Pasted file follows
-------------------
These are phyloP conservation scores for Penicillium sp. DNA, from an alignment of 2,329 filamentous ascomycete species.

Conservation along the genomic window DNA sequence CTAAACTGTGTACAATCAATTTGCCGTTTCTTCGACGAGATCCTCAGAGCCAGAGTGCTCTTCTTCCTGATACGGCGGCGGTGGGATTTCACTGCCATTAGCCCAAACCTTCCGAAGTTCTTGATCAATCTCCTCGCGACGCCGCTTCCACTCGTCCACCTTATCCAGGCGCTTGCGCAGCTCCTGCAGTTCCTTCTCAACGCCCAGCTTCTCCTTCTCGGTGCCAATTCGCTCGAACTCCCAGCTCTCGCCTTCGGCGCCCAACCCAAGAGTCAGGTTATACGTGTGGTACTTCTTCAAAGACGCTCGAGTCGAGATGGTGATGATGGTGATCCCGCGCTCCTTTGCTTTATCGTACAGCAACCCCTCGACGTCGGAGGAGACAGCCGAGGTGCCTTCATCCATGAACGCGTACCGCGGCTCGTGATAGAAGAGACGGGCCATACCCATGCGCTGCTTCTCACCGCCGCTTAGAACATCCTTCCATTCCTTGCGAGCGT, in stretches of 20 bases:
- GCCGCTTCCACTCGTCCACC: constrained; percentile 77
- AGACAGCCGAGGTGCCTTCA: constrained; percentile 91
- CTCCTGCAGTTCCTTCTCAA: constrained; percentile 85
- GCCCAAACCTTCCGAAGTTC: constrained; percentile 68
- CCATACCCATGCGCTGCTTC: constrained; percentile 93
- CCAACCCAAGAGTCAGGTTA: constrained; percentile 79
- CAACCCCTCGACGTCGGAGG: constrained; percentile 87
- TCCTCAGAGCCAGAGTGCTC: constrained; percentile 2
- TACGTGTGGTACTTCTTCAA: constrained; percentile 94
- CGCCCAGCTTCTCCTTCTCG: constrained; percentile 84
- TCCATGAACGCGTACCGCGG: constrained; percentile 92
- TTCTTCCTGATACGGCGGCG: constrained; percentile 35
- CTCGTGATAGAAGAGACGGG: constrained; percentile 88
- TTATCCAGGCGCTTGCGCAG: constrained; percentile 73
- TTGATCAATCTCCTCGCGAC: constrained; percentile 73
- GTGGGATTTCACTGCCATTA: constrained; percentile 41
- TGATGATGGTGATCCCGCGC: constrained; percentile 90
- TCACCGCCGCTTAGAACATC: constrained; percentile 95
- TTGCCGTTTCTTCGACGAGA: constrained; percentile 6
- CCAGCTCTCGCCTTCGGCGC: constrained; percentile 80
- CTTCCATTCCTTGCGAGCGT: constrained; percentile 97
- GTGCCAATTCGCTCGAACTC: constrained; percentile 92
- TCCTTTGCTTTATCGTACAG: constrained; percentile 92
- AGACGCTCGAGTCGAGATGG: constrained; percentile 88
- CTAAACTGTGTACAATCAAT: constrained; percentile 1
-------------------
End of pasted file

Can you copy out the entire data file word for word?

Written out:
These are phyloP conservation scores for Penicillium sp. DNA, from an alignment of 2,329 filamentous ascomycete species.

Conservation along the genomic window DNA sequence CTAAACTGTGTACAATCAATTTGCCGTTTCTTCGACGAGATCCTCAGAGCCAGAGTGCTCTTCTTCCTGATACGGCGGCGGTGGGATTTCACTGCCATTAGCCCAAACCTTCCGAAGTTCTTGATCAATCTCCTCGCGACGCCGCTTCCACTCGTCCACCTTATCCAGGCGCTTGCGCAGCTCCTGCAGTTCCTTCTCAACGCCCAGCTTCTCCTTCTCGGTGCCAATTCGCTCGAACTCCCAGCTCTCGCCTTCGGCGCCCAACCCAAGAGTCAGGTTATACGTGTGGTACTTCTTCAAAGACGCTCGAGTCGAGATGGTGATGATGGTGATCCCGCGCTCCTTTGCTTTATCGTACAGCAACCCCTCGACGTCGGAGGAGACAGCCGAGGTGCCTTCATCCATGAACGCGTACCGCGGCTCGTGATAGAAGAGACGGGCCATACCCATGCGCTGCTTCTCACCGCCGCTTAGAACATCCTTCCATTCCTTGCGAGCGT, in stretches of 20 bases:
- GCCGCTTCCACTCGTCCACC: constrained; percentile 77
- AGACAGCCGAGGTGCCTTCA: constrained; percentile 91
- CTCCTGCAGTTCCTTCTCAA: constrained; percentile 85
- GCCCAAACCTTCCGAAGTTC: constrained; percentile 68
- CCATACCCATGCGCTGCTTC: constrained; percentile 93
- CCAACCCAAGAGTCAGGTTA: constrained; percentile 79
- CAACCCCTCGACGTCGGAGG: constrained; percentile 87
- TCCTCAGAGCCAGAGTGCTC: constrained; percentile 2
- TACGTGTGGTACTTCTTCAA: constrained; percentile 94
- CGCCCAGCTTCTCCTTCTCG: constrained; percentile 84
- TCCATGAACGCGTACCGCGG: constrained; percentile 92
- TTCTTCCTGATACGGCGGCG: constrained; percentile 35
- CTCGTGATAGAAGAGACGGG: constrained; percentile 88
- TTATCCAGGCGCTTGCGCAG: constrained; percentile 73
- TTGATCAATCTCCTCGCGAC: constrained; percentile 73
- GTGGGATTTCACTGCCATTA: constrained; percentile 41
- TGATGATGGTGATCCCGCGC: constrained; percentile 90
- TCACCGCCGCTTAGAACATC: constrained; percentile 95
- TTGCCGTTTCTTCGACGAGA: constrained; percentile 6
- CCAGCTCTCGCCTTCGGCGC: constrained; percentile 80
- CTTCCATTCCTTGCGAGCGT: constrained; percentile 97
- GTGCCAATTCGCTCGAACTC: constrained; percentile 92
- TCCTTTGCTTTATCGTACAG: constrained; percentile 92
- AGACGCTCGAGTCGAGATGG: constrained; percentile 88
- CTAAACTGTGTACAATCAAT: constrained; percentile 1